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The Bar Code Interpreter

The Bar Code Interpreter (2001), developed by V2_lab allows other (electrical) devices to respond directly to any bar codes.

The Bar Code Interpreter

The Bar Code Interpreter in operation

The Bar Code Interpreter is an interface which consists of software and hardware. The software runs under Linux and is written in C. The hardware consists of a bar code scanner, a PC, a custom built interface and a relay switch box.

The software supports any bar code scanning system, which transmits the code directly to the computer system. By means of recognition and interpretation, both software and hardware allow other (electrical) devices to respond directly to any arbitrary (non-manipulated) scanned bar codes.

The idea for The Bar Code Interpreter originated from Lauran Schijvens in the year 2000, as a means of using any bar code to generate unexpected mechanical product identification, rather than for economic purposes or database management. The software and custom built interface were developed by Stock at the V2_Lab in Rotterdam. The relay switch box was originally built by Lauran Schijvens and Jacco Schot in 2001. It was a wooden box with 40 electrical sockets. Naturally, any kind of electrical device can be attached to the switch box.

In 2001 The Bar Code Interpreter was presented by Droog Design in the show 010101, Art in Technological Times at the San Francisco Museum of Modern Art. Due to US fire regulations, the original wooden switch box housing was replaced by a metal housing, by the technical staff of the Museum. The installation piece at SFMoMA was designed by Thonic and Ed van Hinte. The Bar Code Interpreter functioned continuously at SFMoMA for 4 months, interacting with more than 2000 visitors a day. Each time a bar code was scanned, the software and interface supplied 4 different pulses to the switch box, allowing an unexpected set of 4 out of the 40 attached electrical devices to respond directly (this out of 10.000 possible different combinations). Each time the same bar code is scanned, the same reaction occurs. Visitors of the show frequently used their drivers license or ID cards to interact, which meant that the interpreter gave a unique response to their unique bar codes.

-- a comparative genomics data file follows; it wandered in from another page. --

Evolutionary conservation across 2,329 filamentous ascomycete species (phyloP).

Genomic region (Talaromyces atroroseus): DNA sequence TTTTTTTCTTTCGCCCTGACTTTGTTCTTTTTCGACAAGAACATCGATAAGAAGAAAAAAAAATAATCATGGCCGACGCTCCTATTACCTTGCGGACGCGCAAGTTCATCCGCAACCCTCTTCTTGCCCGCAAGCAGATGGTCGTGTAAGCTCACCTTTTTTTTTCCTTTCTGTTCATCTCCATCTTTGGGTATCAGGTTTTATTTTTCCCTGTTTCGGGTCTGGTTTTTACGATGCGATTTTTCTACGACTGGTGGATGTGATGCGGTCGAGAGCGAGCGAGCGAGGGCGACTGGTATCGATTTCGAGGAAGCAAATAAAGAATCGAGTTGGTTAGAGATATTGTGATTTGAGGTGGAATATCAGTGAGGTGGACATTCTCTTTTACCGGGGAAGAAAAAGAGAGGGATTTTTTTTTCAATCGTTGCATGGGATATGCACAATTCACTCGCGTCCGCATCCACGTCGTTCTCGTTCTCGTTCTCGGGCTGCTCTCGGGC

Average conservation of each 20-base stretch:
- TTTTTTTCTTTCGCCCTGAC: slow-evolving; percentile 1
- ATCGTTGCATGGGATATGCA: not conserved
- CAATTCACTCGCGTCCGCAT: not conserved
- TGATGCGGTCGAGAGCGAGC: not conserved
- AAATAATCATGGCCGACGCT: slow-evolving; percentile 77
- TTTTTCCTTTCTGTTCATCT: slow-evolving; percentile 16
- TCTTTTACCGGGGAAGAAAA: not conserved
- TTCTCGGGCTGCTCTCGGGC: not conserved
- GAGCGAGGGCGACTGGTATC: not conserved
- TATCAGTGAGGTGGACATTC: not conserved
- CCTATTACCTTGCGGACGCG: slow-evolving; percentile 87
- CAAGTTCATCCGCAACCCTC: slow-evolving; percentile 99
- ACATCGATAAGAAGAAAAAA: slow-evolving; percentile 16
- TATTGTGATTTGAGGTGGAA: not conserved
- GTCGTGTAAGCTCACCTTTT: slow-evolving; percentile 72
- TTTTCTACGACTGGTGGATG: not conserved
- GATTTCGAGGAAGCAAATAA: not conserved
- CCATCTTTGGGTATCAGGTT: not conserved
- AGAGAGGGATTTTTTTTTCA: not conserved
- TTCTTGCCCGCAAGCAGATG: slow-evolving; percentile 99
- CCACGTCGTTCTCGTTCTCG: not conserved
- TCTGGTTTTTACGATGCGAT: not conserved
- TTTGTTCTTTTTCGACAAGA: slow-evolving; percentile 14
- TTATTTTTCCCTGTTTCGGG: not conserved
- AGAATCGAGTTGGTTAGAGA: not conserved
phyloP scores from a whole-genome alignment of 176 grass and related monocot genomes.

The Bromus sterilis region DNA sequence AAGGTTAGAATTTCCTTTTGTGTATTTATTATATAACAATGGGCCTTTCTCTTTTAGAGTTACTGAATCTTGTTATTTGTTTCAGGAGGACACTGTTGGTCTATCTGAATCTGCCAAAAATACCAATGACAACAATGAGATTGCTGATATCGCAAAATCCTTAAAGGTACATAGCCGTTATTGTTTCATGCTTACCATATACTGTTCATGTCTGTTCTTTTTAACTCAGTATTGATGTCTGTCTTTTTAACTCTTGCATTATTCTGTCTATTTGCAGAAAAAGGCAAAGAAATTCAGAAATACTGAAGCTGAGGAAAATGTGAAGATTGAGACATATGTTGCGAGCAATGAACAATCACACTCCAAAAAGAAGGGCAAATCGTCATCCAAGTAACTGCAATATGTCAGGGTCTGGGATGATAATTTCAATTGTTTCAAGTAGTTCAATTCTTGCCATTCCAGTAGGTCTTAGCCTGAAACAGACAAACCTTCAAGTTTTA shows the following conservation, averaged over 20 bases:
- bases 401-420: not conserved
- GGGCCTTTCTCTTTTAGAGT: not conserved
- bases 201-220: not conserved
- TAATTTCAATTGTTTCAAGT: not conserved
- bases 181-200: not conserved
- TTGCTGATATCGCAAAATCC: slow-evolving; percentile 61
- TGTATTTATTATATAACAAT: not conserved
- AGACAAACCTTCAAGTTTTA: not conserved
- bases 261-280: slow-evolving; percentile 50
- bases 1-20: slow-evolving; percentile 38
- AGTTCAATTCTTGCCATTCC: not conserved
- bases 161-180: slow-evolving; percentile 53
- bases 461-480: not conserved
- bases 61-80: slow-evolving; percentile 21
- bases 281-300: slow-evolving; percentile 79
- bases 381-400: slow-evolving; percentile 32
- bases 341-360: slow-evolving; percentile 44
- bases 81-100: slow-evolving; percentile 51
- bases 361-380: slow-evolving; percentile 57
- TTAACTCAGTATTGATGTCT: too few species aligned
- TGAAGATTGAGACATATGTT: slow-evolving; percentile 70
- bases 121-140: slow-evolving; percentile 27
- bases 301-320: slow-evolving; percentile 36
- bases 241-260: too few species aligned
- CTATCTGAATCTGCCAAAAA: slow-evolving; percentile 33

Bar Code Interpreter by Lauran Schijvens (2001) from V2_ on Vimeo.

 

 

The installation is basically a chain of five links, from input-end to output end;

 

- Input : A barcode-scanner scans a barcode, converts it to a string of numbers and sends it out the Serial port.

 

- Process / Decision : A Laptop, hidden from view, receives the numbers from the barcode-scanner, picks four numbers from the string, and decides which outputs to engage, each digit is used to switch one output in a subset of 10. The corresponding outputs are switched with commands sent out the parallel port.

 

- Interface: This Custom-built box receives commands from the laptop's parallel port, and switches its outputs accordingly. It has four groups of ten outputs, only one of each group can be on. The output-groups are connected to the switch-panel with four standard DB25 cables.

 

- Switch Panel: The switch panel is a metal box with 40 European-style 220V wall-sockets, again in 4 groups of 10. Each group has it's own automatic breaker (fuse) and main inlet connector (Blue CEE-con standard 220V connector). Inside the box are 40 relays, switched at 24V DC and their 24V power-supply. The outputs of the interface-box are connected to the relays and their power-supply in such a way, that each output of the Interface-box switches one outlet of the switch panel.

 

- Output: Connected to each outlet of the switch panel is one of 40 household appliances. Any four items from a collection of Hair-dryers, vacuum-cleaner, hand-tools, table-lamps, a slide-projector, a ghetto-blaster, fans, etc. will be switched on for three seconds after a barcode is scanned.

 

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